No Offence, But…
“’Even the dogs eat the crumbs that fall from their master’s table.’ Then Jesus said to her [the Canaanite woman], ‘Woman, you have great faith! Your request is granted.’ And her daughter was healed at that moment.”
Matthew 15:27-28 (NIV)
Do you easily take offence?
Often people will say, “No offence, but…”, and then proceed to say or do something that we take offence over.
Moffat Machingura in his book ‘How I Kissed Heartbreak Goodbye,’ makes this insightful comment, “We cannot choose who offends us, but we can choose how to respond when we are offended.” As I read that quote I couldn’t help thinking about the Canaanite woman in Matthew 15 who wanted Jesus to heal her daughter. There are a number of things that happen in this account that could have led to her becoming offended. Indeed, if I placed myself in her position, then I can quite easily see how I could have taken offence. How would I have reacted if I brought my daughter to Jesus for healing and was greeted with silence? (Jesus didn’t answer a word V.23). What would have been my response if the Master’s devoted followers tried to get rid of me? (So his disciples came to him and urged him, “Send her away” V.23). And how could I not take offence when it appears I’ve been insulted? (“It is not right to take the children’s bread and toss it to the dogs.” V.26)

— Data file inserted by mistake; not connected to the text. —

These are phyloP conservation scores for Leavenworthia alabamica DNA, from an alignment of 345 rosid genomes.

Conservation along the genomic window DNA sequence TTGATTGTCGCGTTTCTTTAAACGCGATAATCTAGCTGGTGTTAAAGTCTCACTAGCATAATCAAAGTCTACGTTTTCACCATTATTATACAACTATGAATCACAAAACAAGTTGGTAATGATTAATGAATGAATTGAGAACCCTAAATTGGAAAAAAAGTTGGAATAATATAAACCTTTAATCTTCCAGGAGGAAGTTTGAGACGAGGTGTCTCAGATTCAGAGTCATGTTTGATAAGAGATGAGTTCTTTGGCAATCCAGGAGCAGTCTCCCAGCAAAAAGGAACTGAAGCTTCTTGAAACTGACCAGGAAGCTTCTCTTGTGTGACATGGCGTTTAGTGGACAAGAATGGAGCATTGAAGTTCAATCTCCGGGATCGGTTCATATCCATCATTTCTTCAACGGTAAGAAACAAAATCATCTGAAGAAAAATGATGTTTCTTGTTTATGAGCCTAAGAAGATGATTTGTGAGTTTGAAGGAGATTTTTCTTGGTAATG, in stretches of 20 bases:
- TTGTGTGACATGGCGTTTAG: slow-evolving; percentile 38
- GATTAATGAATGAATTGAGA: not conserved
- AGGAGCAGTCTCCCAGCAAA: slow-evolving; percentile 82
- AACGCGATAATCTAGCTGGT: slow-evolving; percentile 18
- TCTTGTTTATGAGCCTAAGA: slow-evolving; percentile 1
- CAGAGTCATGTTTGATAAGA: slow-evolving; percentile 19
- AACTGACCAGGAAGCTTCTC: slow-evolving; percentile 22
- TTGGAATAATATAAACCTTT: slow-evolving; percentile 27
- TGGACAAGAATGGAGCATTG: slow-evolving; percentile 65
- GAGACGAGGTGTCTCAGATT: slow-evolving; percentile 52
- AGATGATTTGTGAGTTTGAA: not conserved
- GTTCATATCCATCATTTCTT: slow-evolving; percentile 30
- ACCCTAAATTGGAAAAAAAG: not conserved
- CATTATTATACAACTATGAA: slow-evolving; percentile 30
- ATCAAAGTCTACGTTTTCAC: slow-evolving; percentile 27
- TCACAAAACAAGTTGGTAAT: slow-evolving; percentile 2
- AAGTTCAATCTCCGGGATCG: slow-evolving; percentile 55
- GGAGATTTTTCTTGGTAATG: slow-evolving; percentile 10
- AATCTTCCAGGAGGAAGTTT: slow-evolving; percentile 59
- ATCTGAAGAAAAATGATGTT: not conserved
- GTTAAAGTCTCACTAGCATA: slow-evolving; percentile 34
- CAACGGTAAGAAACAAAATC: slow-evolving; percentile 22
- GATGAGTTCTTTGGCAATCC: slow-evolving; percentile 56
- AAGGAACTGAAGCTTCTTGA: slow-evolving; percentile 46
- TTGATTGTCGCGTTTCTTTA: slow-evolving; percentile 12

Although this scenario is specific to the Canaanite woman, you may have been there; I know I certainly have. There have been times when I’ve brought a need to God and cried out to him, but the response seems to be one of silence. There have been occasions when other people have let me down, hurt or wounded me, and didn’t seem to care in my time of need. When turning to the Scripture, the Word of God just seems to cut to the heart leaving no room for my dignity.
The question is, ‘How should we respond in such circumstances?’ Should we choose to be offended? This Canaanite woman shows us a better way. She refused to become offended by Jesus’ silence, the rejection of others, or by the word of Jesus that she didn’t fully understand. She chose to respond by saying, “Yes it is, Lord,”… ‘Even the dogs eat the crumbs that fall from their master’s table.’” (V.27) Because she refused to take offence, Jesus said these wonderful words to her, “Woman, you have great faith! Your request is granted.” (V.28), and with that her daughter was healed.
What would have happened if she had stormed off in a huff, offended by what had happened? In all probability she would not have heard Jesus’ gracious words and her daughter wouldn’t have been healed. Makes you think doesn’t it? No offence but… We too need to refuse to take offence as God works things out in our life, in His way and in His timing.
Father, thank you for the example of this Canaanite woman who would not be put off in her pursuit of Jesus. Help me to trust you with all of my life, and to make up my mind not to take offence as you work with and in me.
Study by Barry Robinson
Local Congregation: Worldwide Church of God Camberwell
The Salvation Army Hall
105 Lomond Grove
Saturday 11 am
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